Mandatory Minimum sentence

Toronto Mayor Rob Ford faces removal from office for what many have described as an overly harsh sentence. However, is this the rare case where harsh mandatory minimum sentences actually work?

In some instances mandatory minimum sentences can work: the example of Rob Ford.

It is an unusual day when a criminal defence lawyer like myself takes the position that mandatory minimum sentences can work.   That’s because most criminal acts are driven by situational factors like uncontrolled emotions, desperation, poverty, mental health, low intelligence, or drug addition where deterrence plays no meaningful role.

However, in cases where there is a sober second thought, then further sober thoughts by city solicitors and integrity commissioners, and clear obligatory policies on right and wrong, the arguments against mandatory minimums and deterrence evaporate quickly.

Clear-minded intentional unlawful violations may be best served by mandatory minimum sentences.

When people have specifically put their mind to the notion of what could happen to them if they commit an act and weigh the action against the potential consequences or the chances of being caught or prosecuted, there is a strong argument to be made that mandatory and harsh minimum sentences not only work, but are highly effective.  Case in point: Mayor Rob Ford and the recent conflict of interest ruling by Justice Hackland.

After Justice Hackland’s ruling, I doubt if there one city councillor in Toronto, and perhaps all of Canada, who is not acutely aware of the potential consequences of acting in contravention of conflict of interest rules, and who will govern themselves with the utmost caution where there may be a conflict of interest.  As the saying often goes “we need to send a strong message to…” and so it was sent, loud and clear to every municipal politician in the country.

High profile cases can serve as an effective deterrent.

The high profile nature of the case amplifies the deterrent effect for other city councillors or mayors who may have thought that relatively small amounts would go unnoticed or unsanctioned.  If a mayor can be ousted for doing what Rob Ford did, for what was at core seemingly altruistic motivations, it demonstrates how serious conflicts of interest are treated in politics.

What was remarkable about the decision is how harsh the sanction was in comparison to to what the action was.  This of course was not a product of an unreasonable judge, or a left-wing conspiracy as the Mayor himself has stated.  Mayor’s Ford removal was product of a concept that is touted by the present Government of Canada, and conservative-minded politicians like Mayor Ford, as the antedote to all crime: the mandatory minimum sentence.  Although this may be a good example of how disproportionate mandatory sentences can be to an individual offender’s act, it is a better example of how harsh mandatory sentences can work in the right, albeit exceptionally rare, circumstances like Mr. Ford’s.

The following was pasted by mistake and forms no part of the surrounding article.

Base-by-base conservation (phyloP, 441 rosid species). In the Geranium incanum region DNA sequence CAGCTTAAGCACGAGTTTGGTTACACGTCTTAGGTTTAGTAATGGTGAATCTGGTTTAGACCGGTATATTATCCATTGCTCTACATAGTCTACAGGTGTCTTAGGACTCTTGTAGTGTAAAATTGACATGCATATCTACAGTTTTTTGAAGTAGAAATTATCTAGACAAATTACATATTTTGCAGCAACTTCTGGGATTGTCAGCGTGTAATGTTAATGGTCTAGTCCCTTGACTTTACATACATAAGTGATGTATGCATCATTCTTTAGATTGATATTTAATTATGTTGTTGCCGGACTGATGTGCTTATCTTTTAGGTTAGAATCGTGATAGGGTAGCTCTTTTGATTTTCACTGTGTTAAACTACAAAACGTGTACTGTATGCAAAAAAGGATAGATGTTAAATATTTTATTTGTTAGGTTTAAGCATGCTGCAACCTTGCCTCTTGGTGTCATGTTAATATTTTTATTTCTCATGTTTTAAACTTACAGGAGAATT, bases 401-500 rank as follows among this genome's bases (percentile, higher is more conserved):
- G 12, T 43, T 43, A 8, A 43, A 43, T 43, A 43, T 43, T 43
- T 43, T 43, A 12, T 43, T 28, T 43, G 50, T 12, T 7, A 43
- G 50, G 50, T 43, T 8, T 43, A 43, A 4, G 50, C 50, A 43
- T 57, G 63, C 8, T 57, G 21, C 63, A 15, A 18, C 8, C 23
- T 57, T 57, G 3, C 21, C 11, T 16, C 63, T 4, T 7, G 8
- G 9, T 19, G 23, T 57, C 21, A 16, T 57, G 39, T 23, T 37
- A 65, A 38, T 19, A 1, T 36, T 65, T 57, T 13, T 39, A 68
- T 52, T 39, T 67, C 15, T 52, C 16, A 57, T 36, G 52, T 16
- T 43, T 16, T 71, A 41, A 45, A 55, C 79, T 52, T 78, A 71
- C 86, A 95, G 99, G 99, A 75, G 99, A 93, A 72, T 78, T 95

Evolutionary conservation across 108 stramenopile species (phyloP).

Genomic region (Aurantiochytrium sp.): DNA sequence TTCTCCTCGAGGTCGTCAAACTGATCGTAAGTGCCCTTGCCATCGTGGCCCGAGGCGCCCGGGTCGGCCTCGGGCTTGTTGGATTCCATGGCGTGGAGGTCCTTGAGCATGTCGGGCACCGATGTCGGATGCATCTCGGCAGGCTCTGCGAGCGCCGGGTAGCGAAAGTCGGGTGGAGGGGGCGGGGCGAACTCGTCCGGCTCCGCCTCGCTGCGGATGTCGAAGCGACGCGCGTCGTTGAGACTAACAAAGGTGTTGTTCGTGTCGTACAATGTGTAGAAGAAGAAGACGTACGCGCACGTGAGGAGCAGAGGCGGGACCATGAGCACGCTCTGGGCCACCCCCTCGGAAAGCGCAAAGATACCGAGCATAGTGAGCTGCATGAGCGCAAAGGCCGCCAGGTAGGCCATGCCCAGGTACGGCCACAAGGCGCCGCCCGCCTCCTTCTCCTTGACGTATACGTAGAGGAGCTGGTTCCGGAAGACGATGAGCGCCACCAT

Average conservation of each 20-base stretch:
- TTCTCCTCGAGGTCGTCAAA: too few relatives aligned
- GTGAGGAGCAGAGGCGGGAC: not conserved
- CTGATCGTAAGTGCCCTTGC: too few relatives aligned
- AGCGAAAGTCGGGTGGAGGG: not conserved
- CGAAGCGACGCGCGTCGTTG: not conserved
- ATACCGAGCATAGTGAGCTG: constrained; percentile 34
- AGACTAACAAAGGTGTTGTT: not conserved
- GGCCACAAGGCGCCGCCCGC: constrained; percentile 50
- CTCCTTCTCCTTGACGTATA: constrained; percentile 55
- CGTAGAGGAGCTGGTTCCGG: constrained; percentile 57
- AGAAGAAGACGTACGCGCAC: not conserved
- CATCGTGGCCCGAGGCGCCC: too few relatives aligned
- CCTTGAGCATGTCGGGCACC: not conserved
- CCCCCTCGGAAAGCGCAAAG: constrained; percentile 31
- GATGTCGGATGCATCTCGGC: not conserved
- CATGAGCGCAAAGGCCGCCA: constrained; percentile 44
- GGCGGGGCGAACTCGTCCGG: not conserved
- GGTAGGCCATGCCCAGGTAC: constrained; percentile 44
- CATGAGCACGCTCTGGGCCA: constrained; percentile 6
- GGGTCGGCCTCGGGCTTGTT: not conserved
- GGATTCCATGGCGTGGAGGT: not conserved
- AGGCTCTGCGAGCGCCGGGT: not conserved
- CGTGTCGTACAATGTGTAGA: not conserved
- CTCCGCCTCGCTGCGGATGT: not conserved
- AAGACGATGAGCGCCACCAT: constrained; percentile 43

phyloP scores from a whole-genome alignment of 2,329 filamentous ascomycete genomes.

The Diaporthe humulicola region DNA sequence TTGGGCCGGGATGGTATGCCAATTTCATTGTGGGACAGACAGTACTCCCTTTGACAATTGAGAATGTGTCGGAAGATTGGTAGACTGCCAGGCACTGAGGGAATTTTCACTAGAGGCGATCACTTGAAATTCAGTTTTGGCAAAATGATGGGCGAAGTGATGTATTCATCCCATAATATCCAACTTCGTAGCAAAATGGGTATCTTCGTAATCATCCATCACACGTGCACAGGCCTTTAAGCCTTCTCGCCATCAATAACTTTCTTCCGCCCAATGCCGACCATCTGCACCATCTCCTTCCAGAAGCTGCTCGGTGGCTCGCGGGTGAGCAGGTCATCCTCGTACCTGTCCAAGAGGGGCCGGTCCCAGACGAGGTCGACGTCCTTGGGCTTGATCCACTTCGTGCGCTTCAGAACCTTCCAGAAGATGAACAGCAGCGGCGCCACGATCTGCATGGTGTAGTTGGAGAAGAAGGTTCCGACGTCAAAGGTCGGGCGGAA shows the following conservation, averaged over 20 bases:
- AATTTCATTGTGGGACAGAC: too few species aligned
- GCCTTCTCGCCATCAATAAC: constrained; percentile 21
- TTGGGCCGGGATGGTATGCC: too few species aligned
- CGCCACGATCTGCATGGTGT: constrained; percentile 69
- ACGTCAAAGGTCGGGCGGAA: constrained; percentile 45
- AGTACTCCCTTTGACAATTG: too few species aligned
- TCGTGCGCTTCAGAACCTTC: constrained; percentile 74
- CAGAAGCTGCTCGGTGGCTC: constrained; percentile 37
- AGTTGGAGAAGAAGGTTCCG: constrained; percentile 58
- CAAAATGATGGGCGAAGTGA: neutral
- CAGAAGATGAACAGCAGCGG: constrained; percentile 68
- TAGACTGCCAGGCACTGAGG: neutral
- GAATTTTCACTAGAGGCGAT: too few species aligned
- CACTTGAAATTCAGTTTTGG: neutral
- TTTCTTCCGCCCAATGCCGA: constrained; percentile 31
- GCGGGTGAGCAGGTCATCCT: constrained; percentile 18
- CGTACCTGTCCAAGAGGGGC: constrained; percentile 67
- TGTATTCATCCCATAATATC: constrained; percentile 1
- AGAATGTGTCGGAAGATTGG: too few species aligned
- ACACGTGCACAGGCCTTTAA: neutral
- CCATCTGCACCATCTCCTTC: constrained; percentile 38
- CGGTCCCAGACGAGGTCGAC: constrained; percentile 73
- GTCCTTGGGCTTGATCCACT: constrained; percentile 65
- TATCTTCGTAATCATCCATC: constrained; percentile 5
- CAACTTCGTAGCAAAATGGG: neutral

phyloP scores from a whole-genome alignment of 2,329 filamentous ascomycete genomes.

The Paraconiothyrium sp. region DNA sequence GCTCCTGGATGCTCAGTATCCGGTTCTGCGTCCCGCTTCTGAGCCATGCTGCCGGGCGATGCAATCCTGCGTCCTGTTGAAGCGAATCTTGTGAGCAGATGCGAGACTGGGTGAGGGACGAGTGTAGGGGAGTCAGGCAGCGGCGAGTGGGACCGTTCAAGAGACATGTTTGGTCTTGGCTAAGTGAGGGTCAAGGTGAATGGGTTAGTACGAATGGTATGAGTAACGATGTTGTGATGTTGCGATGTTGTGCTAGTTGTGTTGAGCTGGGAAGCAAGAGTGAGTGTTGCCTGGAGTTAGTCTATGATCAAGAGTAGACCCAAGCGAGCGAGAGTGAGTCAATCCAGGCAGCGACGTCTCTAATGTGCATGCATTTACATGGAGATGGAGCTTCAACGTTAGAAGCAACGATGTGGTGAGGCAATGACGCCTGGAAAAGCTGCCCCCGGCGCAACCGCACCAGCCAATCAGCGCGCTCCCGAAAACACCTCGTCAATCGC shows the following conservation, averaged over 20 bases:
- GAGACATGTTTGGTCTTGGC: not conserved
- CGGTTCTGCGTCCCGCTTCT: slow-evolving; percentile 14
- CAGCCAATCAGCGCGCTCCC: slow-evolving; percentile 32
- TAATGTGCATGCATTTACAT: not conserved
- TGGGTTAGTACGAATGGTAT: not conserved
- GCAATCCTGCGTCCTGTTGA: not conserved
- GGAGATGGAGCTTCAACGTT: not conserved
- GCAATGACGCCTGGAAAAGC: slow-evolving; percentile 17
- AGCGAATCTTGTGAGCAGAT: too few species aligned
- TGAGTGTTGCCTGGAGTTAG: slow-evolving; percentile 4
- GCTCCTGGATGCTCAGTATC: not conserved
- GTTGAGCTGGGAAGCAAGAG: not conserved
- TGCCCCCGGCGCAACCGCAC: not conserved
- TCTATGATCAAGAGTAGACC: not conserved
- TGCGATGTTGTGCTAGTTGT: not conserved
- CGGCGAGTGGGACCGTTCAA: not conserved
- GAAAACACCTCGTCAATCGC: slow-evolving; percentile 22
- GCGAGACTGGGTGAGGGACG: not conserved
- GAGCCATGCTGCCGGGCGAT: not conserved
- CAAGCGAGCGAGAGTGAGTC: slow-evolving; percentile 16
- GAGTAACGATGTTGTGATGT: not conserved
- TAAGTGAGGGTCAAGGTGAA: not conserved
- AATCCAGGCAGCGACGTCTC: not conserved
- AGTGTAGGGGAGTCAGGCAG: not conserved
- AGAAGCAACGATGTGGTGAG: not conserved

The Municipal Conflict of Interest Act.

The section under the Municipal Conflict of Interest ActR.S.O. 1990, c. M.50 that Rob Ford was sanction under reads:

10.  (1)  Subject to subsection (2), where the judge determines that a member or a former member while he or she was a member has contravened subsection 5 (1), (2) or (3), the judge,

(a) shall, in the case of a member, declare the seat of the member vacant; and

(b) may disqualify the member or former member from being a member during a period thereafter of not more than seven years; and

(c) may, where the contravention has resulted in personal financial gain, require the member or former member to make restitution to the party suffering the loss, or, where such party is not readily ascertainable, to the municipality or local board of which he or she is a member or former member. R.S.O. 1990, c. M.50, s. 10 (1).

The language is clear and the consequences severe, just like many Criminal Code offences intended of having the effect of deterring individuals from engaging in serious conduct.   What is also clear is that Justice Hackland was as lenient as the law would allow for Mayor Ford.   He did not disqualify him for a period up to seven years under  (b), nor did he require him to pay back the funds under subsection (c).   It was the law, and Mayor Ford’s actions that removed him from office and nothing more.  As Mr. Ruby, counsel for the applicant said “Rob Ford did this to Rob Ford.”

An unlike countless and typical examples under the Criminal Code, this was not an act driven by uncontrolled emotions, desperation, drug addition, or mental health.  Nor is it a typical example of a lawyer explaining to a low-intelligence person charged that the offence they have committed carries a penalty that is extremely harsh and disproportionate to their level of participation as illustrated in a recent real example that resulted in a declaration of invalidity for possession of a firearm.   Mayor Rob Ford is not what sociologists would describe as an offender reacting to “situational factors” as described, but closer to the rare offender acting through “rational choice“.

Mayor Ford fell precisely into the mythical legal concept of the “reasonable person” who would carefully consider the mandatory minimums before committing the illegal act.  In short, Mayor Rob Ford was the unicorn that sociologists and criminal defence lawyers say does not exist in the mythical forest of sentencing as deterrence.